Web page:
80px 10 January 2014 23 January 2014 RPR Nguendet succeeded Djotodia after his resignation due to the current conflict.
Catherine Samba-Panza
Head of State of the Transition
80px 23 January 2014 Incumbent Nonpartisan Samba-Panza became the first female head of state of the Central African Republic.


  • A Dacko became the official President of the Central African Republic after defeating Abel Goumba in an internal power struggle. Dacko had support from the French government.
  • B Bokassa seized power by staging a coup d'état from 31 December 1965 until 1 January 1966. Bokassa forced Dacko to officially resign from the presidency at 03:20 WAT (02:20 UTC) on 1 January.[4]
  • C Bokassa staged a military coup against the Dacko government on 31 December 1965 – 1 January 1966. After becoming president, Bokassa took control of MESAN and imposed single-party rule under MESAN.
  • D Bokassa, then-President for Life of the Central African Republic, instituted a new constitution at the session of the MESAN congress and declared the republic a monarchy, the Central African Empire (CAE). Bokassa became the emperor of the CAE as "Bokassa I".[5]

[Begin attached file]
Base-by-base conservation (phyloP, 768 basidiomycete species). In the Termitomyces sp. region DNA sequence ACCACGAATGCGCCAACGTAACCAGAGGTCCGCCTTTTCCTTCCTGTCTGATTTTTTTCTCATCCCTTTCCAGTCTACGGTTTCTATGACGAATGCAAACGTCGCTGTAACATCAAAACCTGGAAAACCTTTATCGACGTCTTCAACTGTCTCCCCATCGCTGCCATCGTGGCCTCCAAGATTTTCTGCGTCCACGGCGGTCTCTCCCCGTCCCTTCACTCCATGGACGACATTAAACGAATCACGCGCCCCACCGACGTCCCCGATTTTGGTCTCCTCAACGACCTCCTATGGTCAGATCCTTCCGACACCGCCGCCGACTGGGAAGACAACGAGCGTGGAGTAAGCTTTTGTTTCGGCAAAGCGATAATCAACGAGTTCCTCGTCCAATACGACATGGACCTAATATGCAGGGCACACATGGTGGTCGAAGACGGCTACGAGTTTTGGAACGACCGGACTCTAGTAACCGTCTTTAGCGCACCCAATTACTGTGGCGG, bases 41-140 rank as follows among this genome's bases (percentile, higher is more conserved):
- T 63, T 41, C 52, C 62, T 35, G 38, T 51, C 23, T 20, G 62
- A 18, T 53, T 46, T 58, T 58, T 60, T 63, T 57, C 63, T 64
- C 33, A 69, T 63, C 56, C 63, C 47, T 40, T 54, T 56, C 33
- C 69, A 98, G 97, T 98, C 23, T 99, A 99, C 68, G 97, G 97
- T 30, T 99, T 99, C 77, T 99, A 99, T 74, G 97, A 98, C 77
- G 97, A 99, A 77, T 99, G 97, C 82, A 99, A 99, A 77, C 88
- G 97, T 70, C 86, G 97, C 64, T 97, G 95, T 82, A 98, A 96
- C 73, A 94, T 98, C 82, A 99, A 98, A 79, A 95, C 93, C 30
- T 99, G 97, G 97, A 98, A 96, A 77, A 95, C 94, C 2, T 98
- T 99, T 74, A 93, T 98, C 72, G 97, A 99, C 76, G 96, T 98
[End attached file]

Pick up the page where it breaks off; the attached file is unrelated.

• E By 1979, French support for Bokassa had all but eroded after the government's brutal suppression of rioting in Bangui and massacre of schoolchildren who had protested against wearing the expensive, government-required school uniforms. Dacko, who was Bokassa's personal adviser at the time, managed to leave for Paris where the French convinced him to cooperate in a coup to remove Bokassa from power and restore him to the presidency. The French successfully executed Operation Barracuda on 20–21 September 1979 and installed Dacko as president.[16][17]
  • F General Kolingba (who was also the armed forces chief of staff) overthrew Dacko from the presidency in a bloodless coup.[11]
  • G On 21 September 1985, Kolingba dissolved the Military Committee for National Recovery,[18] and created the positions of Head of State and President.[19]
  • H A constitution was adopted by a referendum on 21 November 1986 and Kolingba was elected to a six-year term in office.[6][11]
  • I The country held a multiparty presidential election on 22 August and 19 September 1993. Patassé was the candidate from the Movement for the Liberation of the Central African People party and ran on the platform that he would pay the previously withheld salaries to soldiers and civil servants.[20] Patassé defeated Dacko, Kolingba, Bozizé and Abel Goumba to win the election.[21]
  • J Bozizé's second coup attempt was successful; he seized power in Bangui on 15 March 2003.[22]